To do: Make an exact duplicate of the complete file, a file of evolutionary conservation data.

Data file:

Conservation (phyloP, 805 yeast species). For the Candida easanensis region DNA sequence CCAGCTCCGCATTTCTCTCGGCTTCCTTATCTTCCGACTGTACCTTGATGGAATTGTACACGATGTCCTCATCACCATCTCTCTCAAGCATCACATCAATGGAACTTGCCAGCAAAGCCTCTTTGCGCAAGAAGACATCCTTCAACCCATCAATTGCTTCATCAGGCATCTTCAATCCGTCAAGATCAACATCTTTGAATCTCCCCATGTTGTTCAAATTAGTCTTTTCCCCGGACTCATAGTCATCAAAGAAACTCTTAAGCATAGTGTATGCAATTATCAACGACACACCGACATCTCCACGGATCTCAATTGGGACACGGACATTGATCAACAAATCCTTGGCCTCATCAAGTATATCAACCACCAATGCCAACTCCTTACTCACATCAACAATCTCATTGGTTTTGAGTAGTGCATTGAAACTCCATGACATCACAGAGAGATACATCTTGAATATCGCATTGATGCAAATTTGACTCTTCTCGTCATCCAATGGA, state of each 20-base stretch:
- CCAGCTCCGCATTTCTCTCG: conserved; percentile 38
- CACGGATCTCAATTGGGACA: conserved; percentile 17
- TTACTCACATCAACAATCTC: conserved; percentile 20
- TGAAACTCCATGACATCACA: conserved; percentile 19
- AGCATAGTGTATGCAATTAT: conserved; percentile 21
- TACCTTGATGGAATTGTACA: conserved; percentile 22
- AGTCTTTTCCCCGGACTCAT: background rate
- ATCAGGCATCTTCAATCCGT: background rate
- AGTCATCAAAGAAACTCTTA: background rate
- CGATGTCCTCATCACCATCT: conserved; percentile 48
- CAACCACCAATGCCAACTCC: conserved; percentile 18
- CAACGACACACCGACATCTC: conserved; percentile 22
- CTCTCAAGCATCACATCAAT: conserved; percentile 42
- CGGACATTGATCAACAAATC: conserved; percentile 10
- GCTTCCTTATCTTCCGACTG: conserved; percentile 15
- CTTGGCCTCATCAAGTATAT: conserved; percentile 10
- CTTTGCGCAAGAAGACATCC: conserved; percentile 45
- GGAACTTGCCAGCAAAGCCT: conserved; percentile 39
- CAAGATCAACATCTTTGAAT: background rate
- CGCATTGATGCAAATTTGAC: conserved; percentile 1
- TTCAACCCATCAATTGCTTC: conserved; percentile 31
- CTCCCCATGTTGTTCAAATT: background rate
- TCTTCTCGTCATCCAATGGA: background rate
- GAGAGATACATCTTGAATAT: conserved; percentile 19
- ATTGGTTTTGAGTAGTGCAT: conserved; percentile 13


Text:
Conservation (phyloP, 805 yeast species). For the Candida easanensis region DNA sequence CCAGCTCCGCATTTCTCTCGGCTTCCTTATCTTCCGACTGTACCTTGATGGAATTGTACACGATGTCCTCATCACCATCTCTCTCAAGCATCACATCAATGGAACTTGCCAGCAAAGCCTCTTTGCGCAAGAAGACATCCTTCAACCCATCAATTGCTTCATCAGGCATCTTCAATCCGTCAAGATCAACATCTTTGAATCTCCCCATGTTGTTCAAATTAGTCTTTTCCCCGGACTCATAGTCATCAAAGAAACTCTTAAGCATAGTGTATGCAATTATCAACGACACACCGACATCTCCACGGATCTCAATTGGGACACGGACATTGATCAACAAATCCTTGGCCTCATCAAGTATATCAACCACCAATGCCAACTCCTTACTCACATCAACAATCTCATTGGTTTTGAGTAGTGCATTGAAACTCCATGACATCACAGAGAGATACATCTTGAATATCGCATTGATGCAAATTTGACTCTTCTCGTCATCCAATGGA, state of each 20-base stretch:
- CCAGCTCCGCATTTCTCTCG: conserved; percentile 38
- CACGGATCTCAATTGGGACA: conserved; percentile 17
- TTACTCACATCAACAATCTC: conserved; percentile 20
- TGAAACTCCATGACATCACA: conserved; percentile 19
- AGCATAGTGTATGCAATTAT: conserved; percentile 21
- TACCTTGATGGAATTGTACA: conserved; percentile 22
- AGTCTTTTCCCCGGACTCAT: background rate
- ATCAGGCATCTTCAATCCGT: background rate
- AGTCATCAAAGAAACTCTTA: background rate
- CGATGTCCTCATCACCATCT: conserved; percentile 48
- CAACCACCAATGCCAACTCC: conserved; percentile 18
- CAACGACACACCGACATCTC: conserved; percentile 22
- CTCTCAAGCATCACATCAAT: conserved; percentile 42
- CGGACATTGATCAACAAATC: conserved; percentile 10
- GCTTCCTTATCTTCCGACTG: conserved; percentile 15
- CTTGGCCTCATCAAGTATAT: conserved; percentile 10
- CTTTGCGCAAGAAGACATCC: conserved; percentile 45
- GGAACTTGCCAGCAAAGCCT: conserved; percentile 39
- CAAGATCAACATCTTTGAAT: background rate
- CGCATTGATGCAAATTTGAC: conserved; percentile 1
- TTCAACCCATCAATTGCTTC: conserved; percentile 31
- CTCCCCATGTTGTTCAAATT: background rate
- TCTTCTCGTCATCCAATGGA: background rate
- GAGAGATACATCTTGAATAT: conserved; percentile 19
- ATTGGTTTTGAGTAGTGCAT: conserved; percentile 13